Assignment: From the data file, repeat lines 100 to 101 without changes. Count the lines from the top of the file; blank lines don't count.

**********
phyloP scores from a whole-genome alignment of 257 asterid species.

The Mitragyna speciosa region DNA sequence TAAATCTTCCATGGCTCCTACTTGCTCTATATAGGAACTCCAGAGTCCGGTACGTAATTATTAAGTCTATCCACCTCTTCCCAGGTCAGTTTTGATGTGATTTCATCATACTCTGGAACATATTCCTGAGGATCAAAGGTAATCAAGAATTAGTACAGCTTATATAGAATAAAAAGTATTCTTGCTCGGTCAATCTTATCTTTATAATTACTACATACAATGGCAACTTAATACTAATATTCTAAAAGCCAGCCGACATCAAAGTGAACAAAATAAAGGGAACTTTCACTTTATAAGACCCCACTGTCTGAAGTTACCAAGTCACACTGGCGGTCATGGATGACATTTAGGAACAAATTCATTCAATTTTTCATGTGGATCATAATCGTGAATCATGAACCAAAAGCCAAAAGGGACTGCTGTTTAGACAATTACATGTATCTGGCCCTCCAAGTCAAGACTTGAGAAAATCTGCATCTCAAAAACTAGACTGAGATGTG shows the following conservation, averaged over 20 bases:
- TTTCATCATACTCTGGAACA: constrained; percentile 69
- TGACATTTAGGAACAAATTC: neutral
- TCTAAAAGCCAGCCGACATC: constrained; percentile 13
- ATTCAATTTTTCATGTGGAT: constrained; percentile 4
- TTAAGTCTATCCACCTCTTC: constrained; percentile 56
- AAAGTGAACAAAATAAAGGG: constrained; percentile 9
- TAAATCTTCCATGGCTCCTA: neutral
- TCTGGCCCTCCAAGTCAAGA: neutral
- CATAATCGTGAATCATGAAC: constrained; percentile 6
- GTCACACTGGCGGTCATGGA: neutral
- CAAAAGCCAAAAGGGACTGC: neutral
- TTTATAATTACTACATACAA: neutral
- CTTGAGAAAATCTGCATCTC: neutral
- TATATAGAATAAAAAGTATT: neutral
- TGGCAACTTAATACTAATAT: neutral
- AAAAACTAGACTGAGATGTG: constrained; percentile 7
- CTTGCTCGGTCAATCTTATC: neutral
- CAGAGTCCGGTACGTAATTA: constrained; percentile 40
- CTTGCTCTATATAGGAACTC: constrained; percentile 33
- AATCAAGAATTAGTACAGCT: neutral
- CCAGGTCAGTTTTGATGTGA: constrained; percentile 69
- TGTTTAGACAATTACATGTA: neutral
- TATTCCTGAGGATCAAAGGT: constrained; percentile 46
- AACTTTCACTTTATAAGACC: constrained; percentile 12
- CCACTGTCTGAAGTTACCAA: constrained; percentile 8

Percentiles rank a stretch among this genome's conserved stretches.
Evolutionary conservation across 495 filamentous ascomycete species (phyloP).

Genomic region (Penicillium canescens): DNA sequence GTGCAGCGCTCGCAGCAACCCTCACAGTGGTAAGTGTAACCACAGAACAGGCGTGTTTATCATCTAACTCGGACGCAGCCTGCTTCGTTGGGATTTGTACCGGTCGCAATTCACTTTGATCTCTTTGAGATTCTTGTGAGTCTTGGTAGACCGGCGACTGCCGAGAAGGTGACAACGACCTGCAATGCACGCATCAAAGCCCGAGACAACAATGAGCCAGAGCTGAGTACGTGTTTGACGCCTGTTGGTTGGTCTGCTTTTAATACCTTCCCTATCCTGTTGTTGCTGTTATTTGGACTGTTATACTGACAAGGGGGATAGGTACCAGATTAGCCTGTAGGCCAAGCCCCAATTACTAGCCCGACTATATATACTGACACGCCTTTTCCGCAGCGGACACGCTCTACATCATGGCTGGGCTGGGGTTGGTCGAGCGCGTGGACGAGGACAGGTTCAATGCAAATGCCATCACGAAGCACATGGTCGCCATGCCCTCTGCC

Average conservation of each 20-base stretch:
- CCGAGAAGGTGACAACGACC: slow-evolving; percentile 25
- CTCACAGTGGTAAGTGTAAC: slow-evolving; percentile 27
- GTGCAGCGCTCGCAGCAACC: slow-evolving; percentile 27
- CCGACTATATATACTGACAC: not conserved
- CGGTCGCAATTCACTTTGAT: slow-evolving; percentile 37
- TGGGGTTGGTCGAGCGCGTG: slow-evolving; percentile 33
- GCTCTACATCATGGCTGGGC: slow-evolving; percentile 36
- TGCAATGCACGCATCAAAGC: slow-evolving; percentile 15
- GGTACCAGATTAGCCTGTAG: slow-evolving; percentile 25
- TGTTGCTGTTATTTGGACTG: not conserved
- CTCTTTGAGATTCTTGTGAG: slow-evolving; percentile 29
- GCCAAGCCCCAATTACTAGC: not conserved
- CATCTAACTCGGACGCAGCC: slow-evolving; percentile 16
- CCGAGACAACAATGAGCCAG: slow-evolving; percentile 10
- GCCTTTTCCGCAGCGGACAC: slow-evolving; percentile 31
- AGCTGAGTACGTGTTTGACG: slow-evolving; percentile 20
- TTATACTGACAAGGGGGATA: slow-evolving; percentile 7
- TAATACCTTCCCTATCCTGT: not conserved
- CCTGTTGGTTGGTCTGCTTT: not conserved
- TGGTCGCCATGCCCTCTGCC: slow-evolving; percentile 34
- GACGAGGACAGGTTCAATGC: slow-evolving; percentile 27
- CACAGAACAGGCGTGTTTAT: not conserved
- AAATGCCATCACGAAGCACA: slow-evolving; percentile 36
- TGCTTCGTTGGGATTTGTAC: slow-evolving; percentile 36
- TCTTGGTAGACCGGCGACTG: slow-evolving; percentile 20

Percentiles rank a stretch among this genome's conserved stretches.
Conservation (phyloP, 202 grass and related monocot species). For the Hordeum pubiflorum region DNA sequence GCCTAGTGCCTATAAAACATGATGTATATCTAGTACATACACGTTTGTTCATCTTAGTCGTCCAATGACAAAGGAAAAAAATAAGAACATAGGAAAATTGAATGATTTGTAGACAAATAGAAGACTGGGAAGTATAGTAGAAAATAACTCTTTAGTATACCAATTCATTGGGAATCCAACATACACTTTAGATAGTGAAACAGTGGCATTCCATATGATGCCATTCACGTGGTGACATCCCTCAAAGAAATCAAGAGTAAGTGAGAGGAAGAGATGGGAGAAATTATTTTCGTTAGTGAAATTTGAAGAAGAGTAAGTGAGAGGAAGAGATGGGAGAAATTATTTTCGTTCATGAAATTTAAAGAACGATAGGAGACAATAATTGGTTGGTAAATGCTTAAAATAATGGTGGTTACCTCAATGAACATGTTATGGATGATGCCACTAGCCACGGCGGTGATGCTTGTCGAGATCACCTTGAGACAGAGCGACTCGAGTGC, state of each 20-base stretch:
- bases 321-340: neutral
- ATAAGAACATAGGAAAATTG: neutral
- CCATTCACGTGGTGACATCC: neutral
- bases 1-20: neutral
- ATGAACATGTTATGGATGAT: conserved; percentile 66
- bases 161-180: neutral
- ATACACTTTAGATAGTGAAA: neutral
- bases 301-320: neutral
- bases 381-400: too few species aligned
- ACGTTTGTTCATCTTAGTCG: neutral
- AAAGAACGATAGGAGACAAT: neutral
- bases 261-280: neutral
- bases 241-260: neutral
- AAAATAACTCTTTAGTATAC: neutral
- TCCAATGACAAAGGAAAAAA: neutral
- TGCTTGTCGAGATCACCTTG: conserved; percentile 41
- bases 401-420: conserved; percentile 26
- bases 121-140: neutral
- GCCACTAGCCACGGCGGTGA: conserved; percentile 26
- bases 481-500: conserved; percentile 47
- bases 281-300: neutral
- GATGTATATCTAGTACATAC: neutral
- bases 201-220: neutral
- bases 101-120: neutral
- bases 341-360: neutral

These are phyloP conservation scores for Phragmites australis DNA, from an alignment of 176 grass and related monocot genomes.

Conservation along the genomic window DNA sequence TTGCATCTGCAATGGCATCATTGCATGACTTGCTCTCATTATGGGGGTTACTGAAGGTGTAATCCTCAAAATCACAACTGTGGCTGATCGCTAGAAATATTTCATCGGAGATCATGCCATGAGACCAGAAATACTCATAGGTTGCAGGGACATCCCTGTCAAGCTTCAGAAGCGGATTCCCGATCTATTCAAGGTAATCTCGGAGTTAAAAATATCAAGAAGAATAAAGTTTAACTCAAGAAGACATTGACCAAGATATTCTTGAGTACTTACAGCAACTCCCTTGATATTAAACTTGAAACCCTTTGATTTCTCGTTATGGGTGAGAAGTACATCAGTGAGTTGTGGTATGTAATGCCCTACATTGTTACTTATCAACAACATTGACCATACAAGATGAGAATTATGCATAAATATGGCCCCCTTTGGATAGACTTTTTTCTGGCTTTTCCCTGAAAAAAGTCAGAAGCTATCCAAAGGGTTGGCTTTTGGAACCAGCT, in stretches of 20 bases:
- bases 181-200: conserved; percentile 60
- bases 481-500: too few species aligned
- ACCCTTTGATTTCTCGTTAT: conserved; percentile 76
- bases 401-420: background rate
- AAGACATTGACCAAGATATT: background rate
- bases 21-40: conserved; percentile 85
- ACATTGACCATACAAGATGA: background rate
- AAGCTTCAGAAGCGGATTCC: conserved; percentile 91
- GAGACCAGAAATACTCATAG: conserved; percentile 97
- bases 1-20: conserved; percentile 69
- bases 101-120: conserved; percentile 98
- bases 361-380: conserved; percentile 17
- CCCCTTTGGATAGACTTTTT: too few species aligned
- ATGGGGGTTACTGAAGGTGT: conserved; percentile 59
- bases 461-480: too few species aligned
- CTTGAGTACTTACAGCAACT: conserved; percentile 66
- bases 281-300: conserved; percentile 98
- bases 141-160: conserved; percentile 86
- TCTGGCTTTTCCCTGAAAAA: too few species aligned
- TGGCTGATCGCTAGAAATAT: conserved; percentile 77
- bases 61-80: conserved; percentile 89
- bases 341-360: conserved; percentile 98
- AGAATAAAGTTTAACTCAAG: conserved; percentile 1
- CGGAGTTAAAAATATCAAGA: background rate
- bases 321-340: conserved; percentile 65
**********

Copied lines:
- bases 461-480: too few species aligned
- CTTGAGTACTTACAGCAACT: conserved; percentile 66